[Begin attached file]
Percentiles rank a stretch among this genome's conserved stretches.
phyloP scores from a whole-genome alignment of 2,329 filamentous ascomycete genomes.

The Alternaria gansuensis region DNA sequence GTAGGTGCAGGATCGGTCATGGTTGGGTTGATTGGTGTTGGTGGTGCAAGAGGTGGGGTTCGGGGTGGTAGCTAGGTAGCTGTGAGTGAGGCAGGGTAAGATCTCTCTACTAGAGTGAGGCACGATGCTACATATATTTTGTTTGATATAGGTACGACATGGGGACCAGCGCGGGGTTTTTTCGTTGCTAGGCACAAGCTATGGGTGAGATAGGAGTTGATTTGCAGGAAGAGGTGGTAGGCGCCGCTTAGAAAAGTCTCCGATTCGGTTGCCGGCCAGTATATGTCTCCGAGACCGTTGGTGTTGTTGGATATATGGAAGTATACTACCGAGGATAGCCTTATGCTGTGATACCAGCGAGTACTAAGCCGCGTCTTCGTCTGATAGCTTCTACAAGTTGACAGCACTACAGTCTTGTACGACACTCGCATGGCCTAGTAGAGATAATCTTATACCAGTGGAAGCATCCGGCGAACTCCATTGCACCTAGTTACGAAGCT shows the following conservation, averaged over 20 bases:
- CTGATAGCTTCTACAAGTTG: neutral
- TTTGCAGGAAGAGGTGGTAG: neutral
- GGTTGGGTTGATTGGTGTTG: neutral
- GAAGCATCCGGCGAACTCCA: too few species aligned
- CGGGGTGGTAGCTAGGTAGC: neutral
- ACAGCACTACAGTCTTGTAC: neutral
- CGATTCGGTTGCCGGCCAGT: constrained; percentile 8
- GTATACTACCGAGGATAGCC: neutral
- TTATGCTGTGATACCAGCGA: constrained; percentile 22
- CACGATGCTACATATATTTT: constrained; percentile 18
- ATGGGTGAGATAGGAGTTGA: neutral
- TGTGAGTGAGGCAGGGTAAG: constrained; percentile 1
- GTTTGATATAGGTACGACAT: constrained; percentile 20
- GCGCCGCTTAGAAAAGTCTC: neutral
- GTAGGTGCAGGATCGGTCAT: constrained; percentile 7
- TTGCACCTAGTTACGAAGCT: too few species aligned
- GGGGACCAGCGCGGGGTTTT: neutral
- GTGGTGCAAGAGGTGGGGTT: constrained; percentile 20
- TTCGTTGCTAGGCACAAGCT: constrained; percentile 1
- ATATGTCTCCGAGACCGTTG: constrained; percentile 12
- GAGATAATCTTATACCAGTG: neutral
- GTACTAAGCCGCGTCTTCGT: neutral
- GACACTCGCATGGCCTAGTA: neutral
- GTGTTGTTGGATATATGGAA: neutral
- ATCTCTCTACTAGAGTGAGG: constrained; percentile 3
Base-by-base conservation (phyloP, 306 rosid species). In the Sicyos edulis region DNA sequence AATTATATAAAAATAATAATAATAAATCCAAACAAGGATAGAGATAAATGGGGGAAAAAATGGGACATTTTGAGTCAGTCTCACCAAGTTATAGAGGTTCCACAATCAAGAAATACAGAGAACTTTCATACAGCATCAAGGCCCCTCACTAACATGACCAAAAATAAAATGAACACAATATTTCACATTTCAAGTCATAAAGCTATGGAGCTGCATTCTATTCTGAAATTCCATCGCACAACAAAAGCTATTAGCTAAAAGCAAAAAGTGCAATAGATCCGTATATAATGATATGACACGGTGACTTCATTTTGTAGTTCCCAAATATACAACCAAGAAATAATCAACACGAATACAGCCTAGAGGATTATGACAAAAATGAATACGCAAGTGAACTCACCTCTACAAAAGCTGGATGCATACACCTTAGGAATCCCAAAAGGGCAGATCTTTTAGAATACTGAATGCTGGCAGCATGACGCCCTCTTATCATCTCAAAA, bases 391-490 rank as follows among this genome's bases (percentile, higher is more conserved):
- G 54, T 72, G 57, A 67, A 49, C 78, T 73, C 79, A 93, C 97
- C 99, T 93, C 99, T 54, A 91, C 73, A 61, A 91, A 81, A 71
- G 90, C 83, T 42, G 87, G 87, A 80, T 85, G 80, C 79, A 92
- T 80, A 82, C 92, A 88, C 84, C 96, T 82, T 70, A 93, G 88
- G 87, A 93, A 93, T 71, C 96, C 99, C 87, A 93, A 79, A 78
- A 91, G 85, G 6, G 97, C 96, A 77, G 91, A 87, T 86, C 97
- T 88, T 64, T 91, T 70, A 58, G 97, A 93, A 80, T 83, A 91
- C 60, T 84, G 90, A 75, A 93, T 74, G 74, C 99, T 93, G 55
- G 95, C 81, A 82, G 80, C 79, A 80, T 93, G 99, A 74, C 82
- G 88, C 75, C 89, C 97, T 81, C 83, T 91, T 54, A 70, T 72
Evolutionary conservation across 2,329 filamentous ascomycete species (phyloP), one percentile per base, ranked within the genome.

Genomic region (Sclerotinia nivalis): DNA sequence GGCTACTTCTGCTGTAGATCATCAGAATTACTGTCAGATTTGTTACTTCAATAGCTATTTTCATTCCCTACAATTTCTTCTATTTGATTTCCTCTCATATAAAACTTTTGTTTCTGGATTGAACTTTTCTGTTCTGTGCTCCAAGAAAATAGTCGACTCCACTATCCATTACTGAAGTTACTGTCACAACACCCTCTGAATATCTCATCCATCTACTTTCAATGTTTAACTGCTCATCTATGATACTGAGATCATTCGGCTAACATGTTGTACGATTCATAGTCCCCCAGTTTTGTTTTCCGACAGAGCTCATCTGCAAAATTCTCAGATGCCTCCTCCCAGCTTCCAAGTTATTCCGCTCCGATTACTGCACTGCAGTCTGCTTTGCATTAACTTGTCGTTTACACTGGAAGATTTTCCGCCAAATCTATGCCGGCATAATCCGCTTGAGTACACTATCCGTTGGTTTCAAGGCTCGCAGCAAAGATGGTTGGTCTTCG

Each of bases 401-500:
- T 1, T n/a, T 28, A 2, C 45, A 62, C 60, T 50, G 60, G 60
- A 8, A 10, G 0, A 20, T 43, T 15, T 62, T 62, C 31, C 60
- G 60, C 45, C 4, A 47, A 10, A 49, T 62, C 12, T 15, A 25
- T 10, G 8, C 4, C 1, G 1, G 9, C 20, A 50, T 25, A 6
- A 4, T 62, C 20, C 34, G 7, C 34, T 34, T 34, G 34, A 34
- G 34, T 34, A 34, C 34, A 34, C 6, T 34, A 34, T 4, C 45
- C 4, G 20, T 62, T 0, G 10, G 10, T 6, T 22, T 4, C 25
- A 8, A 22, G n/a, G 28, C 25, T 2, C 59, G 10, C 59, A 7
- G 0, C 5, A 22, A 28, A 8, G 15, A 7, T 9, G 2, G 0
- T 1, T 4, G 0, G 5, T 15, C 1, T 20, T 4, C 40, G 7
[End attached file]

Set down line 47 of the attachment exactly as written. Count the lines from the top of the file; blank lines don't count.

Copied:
- A 4, T 62, C 20, C 34, G 7, C 34, T 34, T 34, G 34, A 34